FOR IMMEDIATE RELEASE
Contact: Brian Gorman
NOAA's National Marine Fisheries Service today unveiled its 4(d) rules to protect 14 populations of salmon and steelhead from California's Central Valley to Washington's Puget Sound. This new rule institutes the most significant innovation in how the Endangered Species Act is implemented since it began listing West Coast salmon in 1991.
"These new rules are both fish friendly and people friendly," said William Stelle, head of NOAA Fisheries' Northwest regional office in Seattle, one of two fisheries regions responsible for applying the rules.
"They reflect our dual commitments to protect the fish and to provide powerful incentives for local conservation efforts," he added.
Today's rule prohibits activities that harm or kill salmon populations listed as "threatened" under the ESA. "The salmon populations are in serious decline. These protections are required by the law and needed to protect the fish. It's that simple," Stelle said.
However, a new approach in the final rules exempts certain state or local conservation efforts from the so-called "take" prohibition, that is, the provision in the federal ESA law that forbids "taking" or harming these fish or their habitat.
"These exemptions will reduce red
tape, appreciably cut back the need for ESA-related permits for
activities covered by approved conservation plans, and create
powerful incentives for state or local conservation programs
that can benefit the salmon population enormously," Stelle
Without such regulations, according to the fisheries service, only a fraction of the activities on the 160,000 square miles that is home to these 14 populations of salmon and steelhead would be affected, leaving some watersheds without safeguards for the fish.
The agency's traditional approach to salmon protection was to issue 4(d) rules that simply had what is called a "take" prohibition that strictly prohibited "take" or harm to protected fish or their habitat. But because there were no specific rules spelling out what "take" might mean, developers, foresters and others whose activities might hurt fish frequently had to describe their proposed actions in detail and await a federal permit on a case-by-case basis, with no guarantee of approval.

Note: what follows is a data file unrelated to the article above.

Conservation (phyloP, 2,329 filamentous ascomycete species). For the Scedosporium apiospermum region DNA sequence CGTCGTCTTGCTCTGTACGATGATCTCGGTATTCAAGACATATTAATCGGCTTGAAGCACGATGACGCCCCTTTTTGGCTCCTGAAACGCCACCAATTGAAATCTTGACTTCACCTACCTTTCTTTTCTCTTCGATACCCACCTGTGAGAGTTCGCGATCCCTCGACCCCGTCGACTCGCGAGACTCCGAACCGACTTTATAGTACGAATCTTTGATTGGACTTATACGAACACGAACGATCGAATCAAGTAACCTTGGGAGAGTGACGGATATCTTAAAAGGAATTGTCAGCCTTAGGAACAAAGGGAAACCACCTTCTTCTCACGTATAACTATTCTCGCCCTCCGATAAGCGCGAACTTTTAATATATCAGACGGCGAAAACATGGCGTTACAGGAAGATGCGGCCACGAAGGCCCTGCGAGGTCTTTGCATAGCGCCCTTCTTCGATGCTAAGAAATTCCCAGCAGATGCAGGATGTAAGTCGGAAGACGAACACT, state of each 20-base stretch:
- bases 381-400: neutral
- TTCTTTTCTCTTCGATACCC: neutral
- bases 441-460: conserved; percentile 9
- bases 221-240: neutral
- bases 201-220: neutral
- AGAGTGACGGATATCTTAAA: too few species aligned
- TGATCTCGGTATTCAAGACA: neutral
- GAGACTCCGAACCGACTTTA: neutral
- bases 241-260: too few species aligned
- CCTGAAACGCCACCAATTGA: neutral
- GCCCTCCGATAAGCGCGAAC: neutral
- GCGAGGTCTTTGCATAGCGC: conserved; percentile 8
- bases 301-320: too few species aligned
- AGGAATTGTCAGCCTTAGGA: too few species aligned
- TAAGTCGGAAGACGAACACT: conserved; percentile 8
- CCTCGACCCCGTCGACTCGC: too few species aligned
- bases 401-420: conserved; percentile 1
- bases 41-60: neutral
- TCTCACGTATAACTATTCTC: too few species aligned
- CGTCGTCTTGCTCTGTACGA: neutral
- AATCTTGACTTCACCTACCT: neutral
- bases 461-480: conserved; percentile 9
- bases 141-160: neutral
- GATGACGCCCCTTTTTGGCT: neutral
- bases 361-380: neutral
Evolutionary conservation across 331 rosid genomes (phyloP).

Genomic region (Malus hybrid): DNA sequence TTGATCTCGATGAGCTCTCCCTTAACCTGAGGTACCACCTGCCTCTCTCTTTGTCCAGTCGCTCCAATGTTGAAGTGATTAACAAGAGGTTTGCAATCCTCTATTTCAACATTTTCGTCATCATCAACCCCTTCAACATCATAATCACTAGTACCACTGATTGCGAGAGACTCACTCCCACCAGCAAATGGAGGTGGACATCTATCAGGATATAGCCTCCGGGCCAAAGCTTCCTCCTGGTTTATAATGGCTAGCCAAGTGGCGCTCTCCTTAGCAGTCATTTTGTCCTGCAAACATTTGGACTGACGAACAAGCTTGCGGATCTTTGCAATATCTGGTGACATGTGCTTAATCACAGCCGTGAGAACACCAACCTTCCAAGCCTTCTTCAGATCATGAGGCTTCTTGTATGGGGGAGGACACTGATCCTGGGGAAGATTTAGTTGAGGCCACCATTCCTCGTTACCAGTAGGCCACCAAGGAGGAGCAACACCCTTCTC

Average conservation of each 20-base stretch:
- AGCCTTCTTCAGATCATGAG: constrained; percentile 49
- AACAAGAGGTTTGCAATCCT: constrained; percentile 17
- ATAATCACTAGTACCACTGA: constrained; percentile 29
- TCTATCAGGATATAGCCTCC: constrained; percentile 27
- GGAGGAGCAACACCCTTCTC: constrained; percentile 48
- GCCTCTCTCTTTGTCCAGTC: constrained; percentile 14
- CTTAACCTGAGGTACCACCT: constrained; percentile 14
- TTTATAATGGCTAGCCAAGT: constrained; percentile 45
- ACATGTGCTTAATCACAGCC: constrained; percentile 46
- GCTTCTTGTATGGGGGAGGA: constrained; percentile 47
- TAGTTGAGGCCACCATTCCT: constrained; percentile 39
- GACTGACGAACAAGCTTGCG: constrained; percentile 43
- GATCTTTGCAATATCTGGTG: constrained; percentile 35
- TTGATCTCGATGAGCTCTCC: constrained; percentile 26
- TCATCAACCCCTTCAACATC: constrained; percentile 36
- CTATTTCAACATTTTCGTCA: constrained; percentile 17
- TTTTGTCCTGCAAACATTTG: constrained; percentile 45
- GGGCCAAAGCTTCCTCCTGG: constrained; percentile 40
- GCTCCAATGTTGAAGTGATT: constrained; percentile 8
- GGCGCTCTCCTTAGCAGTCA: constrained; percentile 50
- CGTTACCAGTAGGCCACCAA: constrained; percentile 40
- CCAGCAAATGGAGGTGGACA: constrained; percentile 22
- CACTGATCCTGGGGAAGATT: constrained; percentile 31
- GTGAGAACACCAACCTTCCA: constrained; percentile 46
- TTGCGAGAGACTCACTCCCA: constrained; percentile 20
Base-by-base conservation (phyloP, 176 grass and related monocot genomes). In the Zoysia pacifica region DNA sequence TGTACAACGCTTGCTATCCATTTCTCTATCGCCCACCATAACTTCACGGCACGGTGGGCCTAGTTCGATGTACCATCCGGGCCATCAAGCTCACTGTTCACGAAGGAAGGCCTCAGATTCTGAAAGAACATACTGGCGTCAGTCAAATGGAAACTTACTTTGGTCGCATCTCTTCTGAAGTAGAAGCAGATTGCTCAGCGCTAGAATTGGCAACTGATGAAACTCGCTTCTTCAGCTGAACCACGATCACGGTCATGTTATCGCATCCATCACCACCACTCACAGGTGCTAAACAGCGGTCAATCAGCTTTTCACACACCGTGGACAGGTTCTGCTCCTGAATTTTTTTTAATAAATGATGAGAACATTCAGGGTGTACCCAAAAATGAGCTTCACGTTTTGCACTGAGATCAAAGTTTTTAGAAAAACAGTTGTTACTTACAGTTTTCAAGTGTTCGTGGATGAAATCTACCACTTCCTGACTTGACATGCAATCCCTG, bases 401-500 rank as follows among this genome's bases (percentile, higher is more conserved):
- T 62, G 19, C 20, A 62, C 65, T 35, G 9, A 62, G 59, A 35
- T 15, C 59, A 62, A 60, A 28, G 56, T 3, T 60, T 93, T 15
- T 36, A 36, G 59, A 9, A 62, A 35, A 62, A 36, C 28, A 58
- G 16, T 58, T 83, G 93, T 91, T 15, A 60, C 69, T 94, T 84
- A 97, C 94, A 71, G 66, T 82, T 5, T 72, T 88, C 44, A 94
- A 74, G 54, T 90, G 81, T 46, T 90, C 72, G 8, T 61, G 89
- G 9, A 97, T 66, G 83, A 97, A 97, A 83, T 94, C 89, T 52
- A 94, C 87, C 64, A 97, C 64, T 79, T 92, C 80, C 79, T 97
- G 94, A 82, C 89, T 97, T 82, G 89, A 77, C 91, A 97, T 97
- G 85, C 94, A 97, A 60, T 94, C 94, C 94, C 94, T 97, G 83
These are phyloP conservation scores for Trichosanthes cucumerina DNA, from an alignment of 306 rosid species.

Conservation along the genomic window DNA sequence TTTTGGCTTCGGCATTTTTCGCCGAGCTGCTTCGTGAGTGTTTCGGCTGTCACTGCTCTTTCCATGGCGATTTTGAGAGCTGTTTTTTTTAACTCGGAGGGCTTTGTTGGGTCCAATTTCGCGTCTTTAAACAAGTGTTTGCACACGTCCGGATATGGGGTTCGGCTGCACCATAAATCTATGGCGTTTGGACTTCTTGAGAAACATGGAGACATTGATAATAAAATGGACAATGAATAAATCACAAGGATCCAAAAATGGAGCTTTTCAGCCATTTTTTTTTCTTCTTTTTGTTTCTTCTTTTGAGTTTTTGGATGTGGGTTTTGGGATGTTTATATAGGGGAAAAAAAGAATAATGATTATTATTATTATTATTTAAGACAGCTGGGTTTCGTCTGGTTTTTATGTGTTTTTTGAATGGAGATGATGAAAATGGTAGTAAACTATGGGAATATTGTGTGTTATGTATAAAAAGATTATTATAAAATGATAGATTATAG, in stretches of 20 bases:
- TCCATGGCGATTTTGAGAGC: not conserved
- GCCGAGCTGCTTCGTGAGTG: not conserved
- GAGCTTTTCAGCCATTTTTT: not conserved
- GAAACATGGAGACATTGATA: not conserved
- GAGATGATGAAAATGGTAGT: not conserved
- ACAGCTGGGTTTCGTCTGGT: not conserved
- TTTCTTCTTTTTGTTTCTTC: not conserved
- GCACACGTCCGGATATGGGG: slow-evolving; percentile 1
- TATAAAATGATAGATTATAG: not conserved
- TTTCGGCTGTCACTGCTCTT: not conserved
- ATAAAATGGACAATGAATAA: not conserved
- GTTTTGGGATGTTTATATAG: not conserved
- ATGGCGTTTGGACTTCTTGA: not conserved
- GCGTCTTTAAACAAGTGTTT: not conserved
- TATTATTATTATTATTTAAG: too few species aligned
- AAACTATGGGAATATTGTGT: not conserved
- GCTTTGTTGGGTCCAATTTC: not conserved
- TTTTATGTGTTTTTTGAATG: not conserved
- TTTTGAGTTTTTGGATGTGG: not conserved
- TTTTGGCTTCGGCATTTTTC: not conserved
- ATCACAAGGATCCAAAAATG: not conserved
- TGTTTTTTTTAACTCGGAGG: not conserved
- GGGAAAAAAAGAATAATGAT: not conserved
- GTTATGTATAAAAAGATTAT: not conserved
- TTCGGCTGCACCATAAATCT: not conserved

The "take" prohibition in the new rules contain two types of exceptions. One covers those existing programs that NOAA Fisheries has specifically approved, like routine road maintenance programs in Oregon's Department of Transportation or Washington State's forest practices.
The second type includes general categories of programs that NOAA Fisheries may exempt in the future if a state or local entity chooses to submit a proposal for approval. The rule describes such activities as urban or municipal development, scientific research or harvest and hatchery management and specifies the criteria by which those activities will be evaluated.
Finally, today's rules contain guidance on what category of activities, like irrigation diversions that dry up spawning and rearing habitats or construction activities in a stream that crush salmon nests during spawning season, are most likely to cause some harm or injury to listed fish.
"Our approach to enforcing these rules will be based upon old-fashioned common sense and good science," Stelle said.
"We'll look to those harmful activities, like bulldozers in streams with spawning salmon, that clearly kill salmon, and we'll look to other federal, state or local conservation efforts to address more marginal activities that may, nonetheless, have cumulative effects on the listed fish and their habitats," Stelle said.
Because the approach is so new and the rules so detailed, NOAA Fisheries said it will embark on a series of workshops in California, Oregon and Washington beginning in July to explain the new approach to citizens. The rules, except for those provisions applying to steelhead, won't go into effect until December. The provisions applying to steelhead, which are essentially identical to those governing chinook, coho, chum and sockeye, will become effective August 19, because their schedule is governed by a court order.
The new rules were preceded by proposed rules, which were discussed at 25 public hearings in California, Washington, Oregon, Idaho and were the subject of more than 6,500 public comments.